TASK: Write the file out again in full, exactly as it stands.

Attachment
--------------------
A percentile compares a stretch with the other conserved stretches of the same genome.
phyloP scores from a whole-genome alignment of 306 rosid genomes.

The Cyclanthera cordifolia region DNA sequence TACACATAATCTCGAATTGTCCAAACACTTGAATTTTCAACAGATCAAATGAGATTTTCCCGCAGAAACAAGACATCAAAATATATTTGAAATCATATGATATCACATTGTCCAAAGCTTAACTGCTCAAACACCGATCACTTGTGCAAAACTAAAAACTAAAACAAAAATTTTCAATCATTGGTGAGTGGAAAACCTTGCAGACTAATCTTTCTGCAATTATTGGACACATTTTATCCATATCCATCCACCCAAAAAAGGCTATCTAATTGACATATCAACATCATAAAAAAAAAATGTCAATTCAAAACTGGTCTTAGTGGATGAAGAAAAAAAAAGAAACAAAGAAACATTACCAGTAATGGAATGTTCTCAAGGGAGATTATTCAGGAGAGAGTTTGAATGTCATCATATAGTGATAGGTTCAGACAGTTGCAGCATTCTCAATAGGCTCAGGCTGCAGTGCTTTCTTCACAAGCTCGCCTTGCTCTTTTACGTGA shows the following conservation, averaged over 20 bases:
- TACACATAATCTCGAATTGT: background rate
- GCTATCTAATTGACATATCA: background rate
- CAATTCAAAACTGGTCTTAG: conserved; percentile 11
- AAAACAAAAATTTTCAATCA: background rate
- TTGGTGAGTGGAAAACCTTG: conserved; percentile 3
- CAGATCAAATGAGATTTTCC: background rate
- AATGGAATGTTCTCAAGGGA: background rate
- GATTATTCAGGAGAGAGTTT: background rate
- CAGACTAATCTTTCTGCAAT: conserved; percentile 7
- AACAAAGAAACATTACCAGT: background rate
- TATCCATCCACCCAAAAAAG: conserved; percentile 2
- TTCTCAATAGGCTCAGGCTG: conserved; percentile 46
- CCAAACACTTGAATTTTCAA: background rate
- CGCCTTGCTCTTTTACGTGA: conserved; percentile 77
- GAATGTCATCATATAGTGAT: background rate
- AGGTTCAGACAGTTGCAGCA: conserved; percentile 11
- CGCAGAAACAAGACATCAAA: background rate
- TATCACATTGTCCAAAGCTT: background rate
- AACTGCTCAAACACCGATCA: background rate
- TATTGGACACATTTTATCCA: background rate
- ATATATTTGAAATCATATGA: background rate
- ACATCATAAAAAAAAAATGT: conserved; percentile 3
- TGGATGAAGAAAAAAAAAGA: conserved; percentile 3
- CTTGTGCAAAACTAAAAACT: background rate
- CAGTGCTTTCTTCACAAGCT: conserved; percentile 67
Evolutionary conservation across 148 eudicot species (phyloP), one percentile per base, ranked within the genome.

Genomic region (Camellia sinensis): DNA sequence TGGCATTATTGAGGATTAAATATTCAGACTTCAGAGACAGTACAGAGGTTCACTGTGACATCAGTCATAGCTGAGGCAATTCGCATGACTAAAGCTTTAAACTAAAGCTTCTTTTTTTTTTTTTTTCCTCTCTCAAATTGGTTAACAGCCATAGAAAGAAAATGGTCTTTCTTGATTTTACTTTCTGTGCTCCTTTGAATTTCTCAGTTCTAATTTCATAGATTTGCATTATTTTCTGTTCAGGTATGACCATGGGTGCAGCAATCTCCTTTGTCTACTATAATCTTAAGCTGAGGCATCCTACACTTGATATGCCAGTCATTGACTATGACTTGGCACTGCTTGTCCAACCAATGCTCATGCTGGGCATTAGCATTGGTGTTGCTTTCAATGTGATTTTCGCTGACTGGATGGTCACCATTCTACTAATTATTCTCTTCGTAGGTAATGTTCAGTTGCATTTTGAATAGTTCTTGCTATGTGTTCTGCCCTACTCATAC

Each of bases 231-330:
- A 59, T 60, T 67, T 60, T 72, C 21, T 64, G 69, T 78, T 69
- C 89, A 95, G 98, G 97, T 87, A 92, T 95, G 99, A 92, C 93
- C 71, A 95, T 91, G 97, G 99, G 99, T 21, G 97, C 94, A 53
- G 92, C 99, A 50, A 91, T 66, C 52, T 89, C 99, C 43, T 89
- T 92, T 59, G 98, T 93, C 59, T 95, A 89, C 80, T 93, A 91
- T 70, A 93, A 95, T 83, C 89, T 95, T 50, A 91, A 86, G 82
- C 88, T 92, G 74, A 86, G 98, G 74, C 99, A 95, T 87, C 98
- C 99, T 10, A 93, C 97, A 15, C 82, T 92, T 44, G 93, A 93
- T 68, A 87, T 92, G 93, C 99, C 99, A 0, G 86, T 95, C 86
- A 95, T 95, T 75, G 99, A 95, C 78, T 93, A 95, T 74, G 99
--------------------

A percentile compares a stretch with the other conserved stretches of the same genome.
phyloP scores from a whole-genome alignment of 306 rosid genomes.

The Cyclanthera cordifolia region DNA sequence TACACATAATCTCGAATTGTCCAAACACTTGAATTTTCAACAGATCAAATGAGATTTTCCCGCAGAAACAAGACATCAAAATATATTTGAAATCATATGATATCACATTGTCCAAAGCTTAACTGCTCAAACACCGATCACTTGTGCAAAACTAAAAACTAAAACAAAAATTTTCAATCATTGGTGAGTGGAAAACCTTGCAGACTAATCTTTCTGCAATTATTGGACACATTTTATCCATATCCATCCACCCAAAAAAGGCTATCTAATTGACATATCAACATCATAAAAAAAAAATGTCAATTCAAAACTGGTCTTAGTGGATGAAGAAAAAAAAAGAAACAAAGAAACATTACCAGTAATGGAATGTTCTCAAGGGAGATTATTCAGGAGAGAGTTTGAATGTCATCATATAGTGATAGGTTCAGACAGTTGCAGCATTCTCAATAGGCTCAGGCTGCAGTGCTTTCTTCACAAGCTCGCCTTGCTCTTTTACGTGA shows the following conservation, averaged over 20 bases:
- TACACATAATCTCGAATTGT: background rate
- GCTATCTAATTGACATATCA: background rate
- CAATTCAAAACTGGTCTTAG: conserved; percentile 11
- AAAACAAAAATTTTCAATCA: background rate
- TTGGTGAGTGGAAAACCTTG: conserved; percentile 3
- CAGATCAAATGAGATTTTCC: background rate
- AATGGAATGTTCTCAAGGGA: background rate
- GATTATTCAGGAGAGAGTTT: background rate
- CAGACTAATCTTTCTGCAAT: conserved; percentile 7
- AACAAAGAAACATTACCAGT: background rate
- TATCCATCCACCCAAAAAAG: conserved; percentile 2
- TTCTCAATAGGCTCAGGCTG: conserved; percentile 46
- CCAAACACTTGAATTTTCAA: background rate
- CGCCTTGCTCTTTTACGTGA: conserved; percentile 77
- GAATGTCATCATATAGTGAT: background rate
- AGGTTCAGACAGTTGCAGCA: conserved; percentile 11
- CGCAGAAACAAGACATCAAA: background rate
- TATCACATTGTCCAAAGCTT: background rate
- AACTGCTCAAACACCGATCA: background rate
- TATTGGACACATTTTATCCA: background rate
- ATATATTTGAAATCATATGA: background rate
- ACATCATAAAAAAAAAATGT: conserved; percentile 3
- TGGATGAAGAAAAAAAAAGA: conserved; percentile 3
- CTTGTGCAAAACTAAAAACT: background rate
- CAGTGCTTTCTTCACAAGCT: conserved; percentile 67
Evolutionary conservation across 148 eudicot species (phyloP), one percentile per base, ranked within the genome.

Genomic region (Camellia sinensis): DNA sequence TGGCATTATTGAGGATTAAATATTCAGACTTCAGAGACAGTACAGAGGTTCACTGTGACATCAGTCATAGCTGAGGCAATTCGCATGACTAAAGCTTTAAACTAAAGCTTCTTTTTTTTTTTTTTTCCTCTCTCAAATTGGTTAACAGCCATAGAAAGAAAATGGTCTTTCTTGATTTTACTTTCTGTGCTCCTTTGAATTTCTCAGTTCTAATTTCATAGATTTGCATTATTTTCTGTTCAGGTATGACCATGGGTGCAGCAATCTCCTTTGTCTACTATAATCTTAAGCTGAGGCATCCTACACTTGATATGCCAGTCATTGACTATGACTTGGCACTGCTTGTCCAACCAATGCTCATGCTGGGCATTAGCATTGGTGTTGCTTTCAATGTGATTTTCGCTGACTGGATGGTCACCATTCTACTAATTATTCTCTTCGTAGGTAATGTTCAGTTGCATTTTGAATAGTTCTTGCTATGTGTTCTGCCCTACTCATAC

Each of bases 231-330:
- A 59, T 60, T 67, T 60, T 72, C 21, T 64, G 69, T 78, T 69
- C 89, A 95, G 98, G 97, T 87, A 92, T 95, G 99, A 92, C 93
- C 71, A 95, T 91, G 97, G 99, G 99, T 21, G 97, C 94, A 53
- G 92, C 99, A 50, A 91, T 66, C 52, T 89, C 99, C 43, T 89
- T 92, T 59, G 98, T 93, C 59, T 95, A 89, C 80, T 93, A 91
- T 70, A 93, A 95, T 83, C 89, T 95, T 50, A 91, A 86, G 82
- C 88, T 92, G 74, A 86, G 98, G 74, C 99, A 95, T 87, C 98
- C 99, T 10, A 93, C 97, A 15, C 82, T 92, T 44, G 93, A 93
- T 68, A 87, T 92, G 93, C 99, C 99, A 0, G 86, T 95, C 86
- A 95, T 95, T 75, G 99, A 95, C 78, T 93, A 95, T 74, G 99